Looking back at five years of creation care

At the Diocesan Convention in November, Bud Cederholm—retired bishop suffragan of the diocese, known to many as the “Green Bishop”—offered his thanksgiving for all that the Episcopal Church in eastern Massachusetts has accomplished in five years under its Creation Care Initiative.

The Creation Care Initiative began as a program of green grants, and eventually loans, that would encourage, challenge and support all the congregations of the diocese as they care for God's creation. The initiative has grown to include other kinds of public advocacy and education.

Here is a look back at the first five years of the Creation Care Initiative, and some of the milestones this movement has achieved in Massachusetts and beyond.  To explore more on a topic, browse the links from past years.

Cederholm Convention 2015 Tracy J. Sukraw Bishop Cederholm leads Convention in song during a presentation giving thanks for five years of concerted creation care efforts.

Grants and loans 

The 2015-2016 program year will be the last round of funds from the diocesan Together Now campaign for the green grants program.  “We are giving out $250,000 in grants.  If you have not applied, now is the time,” said Cederholm in an interview following Diocesan Convention. “We have given over 100 grants, and churches have reduced their carbon footprint by anywhere from 10 to 50 percent, saving thousands of dollars in every congregation.” 

The green grants, together with the green loans program, have made many green improvement projects possible in parishes, from new windows to better insulation to natural gas furnaces. 

“I give thanks for what parishes have done [with green grants and loans],” said Cederholm. “They have been witness to churches’ moral commitment to this social justice issue.  It is the poorest among us who will suffer from climate change.”

In addition to the many green improvements being made to church buildings across the diocese, the newly renovated Cathedral Church of St. Paul in Boston is LEED certified, and estimated to save more than $50,000 in energy expenses. 

Read more about green grants and loans: 

Education and advocacy

In addition to the grants and loans program, the Creation Care Initiative also included the designation of a creation care season, to be celebrated every year from St. Francis’s Day on Oct. 4 through the first Sunday of Advent. 

“Creation care season encourages education, worship and advocacy regarding public policy, which includes hearings at the State House, rallies and public witness,” said Cederholm. 

This year members of the diocesan community have also been active in New England Regional Environmental Ministries’ “A New Awakening,” a season of climate witness from St. Francis's Day (Oct. 4, 2015) through Transfiguration Sunday (Feb. 7, 2016).  As part of this effort, Bishop Alan M. Gates and Cederholm participated in “Gospel Hope for Climate Crisis:  A Workshop for Preachers” on Oct. 20.  The event was an ecumenical, hands-on workshop designed for members of both the clergy and laity interested in discussing the links between climate, poverty and other justice issues within the context of theology, and learning how to preach vibrant, faith-filled sermons about climate change.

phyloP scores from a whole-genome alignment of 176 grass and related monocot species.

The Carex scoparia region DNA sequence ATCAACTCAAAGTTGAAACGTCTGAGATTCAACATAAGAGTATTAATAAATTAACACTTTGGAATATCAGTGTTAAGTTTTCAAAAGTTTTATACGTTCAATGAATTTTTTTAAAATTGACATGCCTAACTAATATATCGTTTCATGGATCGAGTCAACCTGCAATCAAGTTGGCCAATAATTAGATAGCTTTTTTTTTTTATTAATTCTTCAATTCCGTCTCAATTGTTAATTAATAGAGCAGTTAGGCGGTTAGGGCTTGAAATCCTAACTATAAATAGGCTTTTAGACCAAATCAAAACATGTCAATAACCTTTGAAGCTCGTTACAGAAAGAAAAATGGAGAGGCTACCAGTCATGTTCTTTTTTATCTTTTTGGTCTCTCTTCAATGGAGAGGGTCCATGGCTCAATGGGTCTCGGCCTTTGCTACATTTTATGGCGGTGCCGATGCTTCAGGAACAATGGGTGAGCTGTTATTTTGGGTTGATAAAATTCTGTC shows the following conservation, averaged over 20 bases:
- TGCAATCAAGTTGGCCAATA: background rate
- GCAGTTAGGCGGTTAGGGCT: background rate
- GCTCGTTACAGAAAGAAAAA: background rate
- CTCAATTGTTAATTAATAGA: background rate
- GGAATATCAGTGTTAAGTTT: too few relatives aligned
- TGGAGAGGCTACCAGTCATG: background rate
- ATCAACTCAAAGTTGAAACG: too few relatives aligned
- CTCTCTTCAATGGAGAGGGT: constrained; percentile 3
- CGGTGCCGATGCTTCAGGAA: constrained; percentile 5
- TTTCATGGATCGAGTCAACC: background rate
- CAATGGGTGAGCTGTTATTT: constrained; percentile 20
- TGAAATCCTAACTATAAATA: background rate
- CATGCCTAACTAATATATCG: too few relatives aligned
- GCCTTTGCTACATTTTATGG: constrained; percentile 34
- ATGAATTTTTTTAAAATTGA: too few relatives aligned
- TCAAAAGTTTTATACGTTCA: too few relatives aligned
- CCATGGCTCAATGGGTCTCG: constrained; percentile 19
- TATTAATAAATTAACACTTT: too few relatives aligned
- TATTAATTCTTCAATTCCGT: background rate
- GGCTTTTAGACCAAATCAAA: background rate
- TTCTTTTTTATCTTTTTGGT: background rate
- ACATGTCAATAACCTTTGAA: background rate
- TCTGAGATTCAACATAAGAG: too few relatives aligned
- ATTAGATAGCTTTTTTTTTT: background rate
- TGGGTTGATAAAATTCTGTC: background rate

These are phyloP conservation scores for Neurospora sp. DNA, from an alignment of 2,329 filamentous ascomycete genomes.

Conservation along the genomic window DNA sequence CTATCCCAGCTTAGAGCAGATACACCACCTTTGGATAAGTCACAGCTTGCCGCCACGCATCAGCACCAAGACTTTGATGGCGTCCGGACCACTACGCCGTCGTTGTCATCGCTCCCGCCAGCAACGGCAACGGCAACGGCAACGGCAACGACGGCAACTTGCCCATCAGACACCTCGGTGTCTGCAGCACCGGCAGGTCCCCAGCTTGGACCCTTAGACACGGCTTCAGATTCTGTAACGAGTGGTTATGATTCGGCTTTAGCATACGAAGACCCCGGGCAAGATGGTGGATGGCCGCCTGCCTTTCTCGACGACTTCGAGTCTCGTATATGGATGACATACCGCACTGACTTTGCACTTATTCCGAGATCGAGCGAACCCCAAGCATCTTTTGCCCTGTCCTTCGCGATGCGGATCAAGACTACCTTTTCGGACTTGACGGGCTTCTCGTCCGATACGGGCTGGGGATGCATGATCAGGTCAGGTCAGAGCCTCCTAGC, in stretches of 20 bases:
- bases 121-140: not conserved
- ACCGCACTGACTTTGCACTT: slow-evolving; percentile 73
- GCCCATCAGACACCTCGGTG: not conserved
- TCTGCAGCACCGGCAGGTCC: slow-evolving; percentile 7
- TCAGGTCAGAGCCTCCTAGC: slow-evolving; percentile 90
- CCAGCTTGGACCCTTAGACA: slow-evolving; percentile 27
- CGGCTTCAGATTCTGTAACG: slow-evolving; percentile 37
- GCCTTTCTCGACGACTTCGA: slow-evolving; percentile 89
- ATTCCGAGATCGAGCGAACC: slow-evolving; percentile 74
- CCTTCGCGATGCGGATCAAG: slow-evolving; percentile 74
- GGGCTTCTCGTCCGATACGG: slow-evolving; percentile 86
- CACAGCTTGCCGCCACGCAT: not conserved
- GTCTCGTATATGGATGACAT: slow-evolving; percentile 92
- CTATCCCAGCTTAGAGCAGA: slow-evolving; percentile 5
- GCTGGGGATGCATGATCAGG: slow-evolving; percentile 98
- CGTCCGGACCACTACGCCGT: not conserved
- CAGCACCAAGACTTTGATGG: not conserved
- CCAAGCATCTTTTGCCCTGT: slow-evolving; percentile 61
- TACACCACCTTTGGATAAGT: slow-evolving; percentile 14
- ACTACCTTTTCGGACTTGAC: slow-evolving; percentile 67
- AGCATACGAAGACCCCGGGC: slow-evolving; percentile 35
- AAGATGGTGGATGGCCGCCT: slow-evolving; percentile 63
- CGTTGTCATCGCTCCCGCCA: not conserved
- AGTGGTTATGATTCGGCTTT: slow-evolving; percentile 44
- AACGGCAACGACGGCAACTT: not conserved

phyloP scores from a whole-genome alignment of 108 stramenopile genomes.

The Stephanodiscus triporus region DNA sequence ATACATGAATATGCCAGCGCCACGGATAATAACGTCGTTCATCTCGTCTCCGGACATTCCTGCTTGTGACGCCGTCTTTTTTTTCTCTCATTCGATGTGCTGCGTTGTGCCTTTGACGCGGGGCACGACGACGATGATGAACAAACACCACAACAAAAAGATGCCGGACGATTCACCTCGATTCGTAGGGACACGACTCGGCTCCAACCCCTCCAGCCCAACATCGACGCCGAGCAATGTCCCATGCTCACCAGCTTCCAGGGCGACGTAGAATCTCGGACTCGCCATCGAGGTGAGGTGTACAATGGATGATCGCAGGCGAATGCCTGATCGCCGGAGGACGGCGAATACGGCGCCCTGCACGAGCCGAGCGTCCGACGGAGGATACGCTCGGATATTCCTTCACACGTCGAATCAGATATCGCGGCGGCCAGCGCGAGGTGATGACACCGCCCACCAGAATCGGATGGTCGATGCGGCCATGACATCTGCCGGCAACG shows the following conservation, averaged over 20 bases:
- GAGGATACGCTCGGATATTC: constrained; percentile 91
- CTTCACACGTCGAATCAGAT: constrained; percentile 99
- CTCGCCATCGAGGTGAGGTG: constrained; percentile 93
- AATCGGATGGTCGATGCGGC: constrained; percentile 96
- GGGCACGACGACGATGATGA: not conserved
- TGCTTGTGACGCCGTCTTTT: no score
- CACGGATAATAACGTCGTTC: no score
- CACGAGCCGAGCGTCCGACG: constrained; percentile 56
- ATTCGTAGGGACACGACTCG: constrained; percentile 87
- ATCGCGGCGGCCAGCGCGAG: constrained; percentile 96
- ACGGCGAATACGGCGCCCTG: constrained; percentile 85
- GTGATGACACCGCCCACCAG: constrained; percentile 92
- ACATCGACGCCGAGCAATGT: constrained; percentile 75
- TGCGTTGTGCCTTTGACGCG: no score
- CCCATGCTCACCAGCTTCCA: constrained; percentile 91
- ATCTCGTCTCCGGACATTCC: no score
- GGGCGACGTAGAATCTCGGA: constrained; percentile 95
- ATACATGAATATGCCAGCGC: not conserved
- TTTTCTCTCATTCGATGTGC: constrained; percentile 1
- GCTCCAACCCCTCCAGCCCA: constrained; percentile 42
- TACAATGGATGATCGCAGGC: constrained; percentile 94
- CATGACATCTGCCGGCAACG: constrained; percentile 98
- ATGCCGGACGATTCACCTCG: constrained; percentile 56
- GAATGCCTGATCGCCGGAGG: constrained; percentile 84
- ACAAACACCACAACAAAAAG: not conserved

Solar churches 

With the rise of new leasing and payment models, solar energy is more accessible than ever before, and many Massachusetts churches are an active part of the trend.  These include at least 10 churches in the Diocese of Massachusetts:  St. Dunstan’s, Dover; St. Bartholomew’s, Cambridge; St. John’s, Westwood; St. Paul’s, Hopkinton; St. Paul’s, Brookline; Grace Church, Medford; St. Andrew’s, Framingham; Christ Church, Needham; St. Barnabas's, Falmouth; and St. Paul's, Bedford. 

Read more about solar-powered churches in the Diocese of Massachusetts:


Divestment and environmentally responsible investing 

There is also much to celebrate in the arena of environmentally responsible investing. In 2013, Diocesan Convention took a position on divestment by urging managers of Episcopal endowments to freeze direct investments in fossil fuel companies, and also passed a resolution supporting a carbon tax.  At the Episcopal Church's 2015 General Convention, Massachusetts was among several dioceses that proposed fossil fuel divestment resolutions, and its proposal was the model for the version that was adopted, asking that the Investment Committee of the church's Executive Council, the Episcopal Church Endowment Fund and the Episcopal Church Foundation “divest from fossil fuel companies and reinvest in clean renewable energy in a fiscally responsible manner.”

Episcopal City Mission divested its assets from fossil fuels in 2014, becoming what it believes to be the first Episcopal entity in Massachusetts to divest from fossil fuels. 

A new fossil-fuel free investment fund, now available through the Trustees of Donations, and also a result of a 2013 Diocesan Convention resolution, was announced at the 2015 Diocesan Convention. 

“With hearty thanks and applause, thanksgiving was offered to the trustees, the diocesan treasurer and the Financial Advisory Committee of [Diocesan] Council for investing the $8 million into this new alternative fund,” said Cederholm.  At the 2015 convention, Cederholm urged congregations to prayerfully consider divesting part or all of their portfolios from fossil fuels.  

“Our fiduciary responsibility includes a responsibility to abide by the values of the institution,” he said. “And for us, those values include justice and caring for creation.” 

Read more about divestments and environmentally responsible investing: 

Learn more 

To learn more about the Creation Care Initiative, visit the Creation Care page here. To find out more about green grants and loans and how congregations can start the application process, visit the grants and loans page here.  

--Ellen Stuart Kittle